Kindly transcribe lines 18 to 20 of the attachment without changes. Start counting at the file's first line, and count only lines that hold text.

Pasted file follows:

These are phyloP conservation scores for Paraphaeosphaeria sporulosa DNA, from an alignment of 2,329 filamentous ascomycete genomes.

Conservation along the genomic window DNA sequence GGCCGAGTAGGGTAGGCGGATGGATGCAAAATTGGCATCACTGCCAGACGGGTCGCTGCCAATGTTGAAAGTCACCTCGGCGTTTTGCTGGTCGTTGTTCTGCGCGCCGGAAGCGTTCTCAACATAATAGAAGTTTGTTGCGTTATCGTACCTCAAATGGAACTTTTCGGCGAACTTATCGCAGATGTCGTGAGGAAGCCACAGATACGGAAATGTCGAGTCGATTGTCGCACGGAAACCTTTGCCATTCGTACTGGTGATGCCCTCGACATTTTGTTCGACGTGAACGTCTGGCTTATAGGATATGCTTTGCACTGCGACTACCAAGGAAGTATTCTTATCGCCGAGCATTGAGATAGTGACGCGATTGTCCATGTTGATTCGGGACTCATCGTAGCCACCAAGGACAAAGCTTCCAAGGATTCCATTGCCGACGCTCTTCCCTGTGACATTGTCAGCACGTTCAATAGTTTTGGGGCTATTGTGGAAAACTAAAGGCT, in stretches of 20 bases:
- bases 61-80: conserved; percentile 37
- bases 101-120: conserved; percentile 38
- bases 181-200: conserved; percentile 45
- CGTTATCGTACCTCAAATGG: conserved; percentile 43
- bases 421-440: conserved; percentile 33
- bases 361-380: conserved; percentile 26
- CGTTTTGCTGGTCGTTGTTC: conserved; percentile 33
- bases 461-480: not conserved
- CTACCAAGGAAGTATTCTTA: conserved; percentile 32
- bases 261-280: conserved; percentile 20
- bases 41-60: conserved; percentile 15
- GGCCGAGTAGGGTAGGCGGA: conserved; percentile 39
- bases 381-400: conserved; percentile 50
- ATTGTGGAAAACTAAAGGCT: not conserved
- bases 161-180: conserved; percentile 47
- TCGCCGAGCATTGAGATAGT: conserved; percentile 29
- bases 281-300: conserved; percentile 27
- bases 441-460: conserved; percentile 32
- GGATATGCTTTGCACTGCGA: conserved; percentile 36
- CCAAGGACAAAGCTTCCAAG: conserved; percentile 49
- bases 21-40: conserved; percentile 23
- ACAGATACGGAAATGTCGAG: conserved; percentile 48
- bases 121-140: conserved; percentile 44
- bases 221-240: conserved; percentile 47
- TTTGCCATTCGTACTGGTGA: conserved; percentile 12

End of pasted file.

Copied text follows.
- TCGCCGAGCATTGAGATAGT: conserved; percentile 29
- bases 281-300: conserved; percentile 27
- bases 441-460: conserved; percentile 32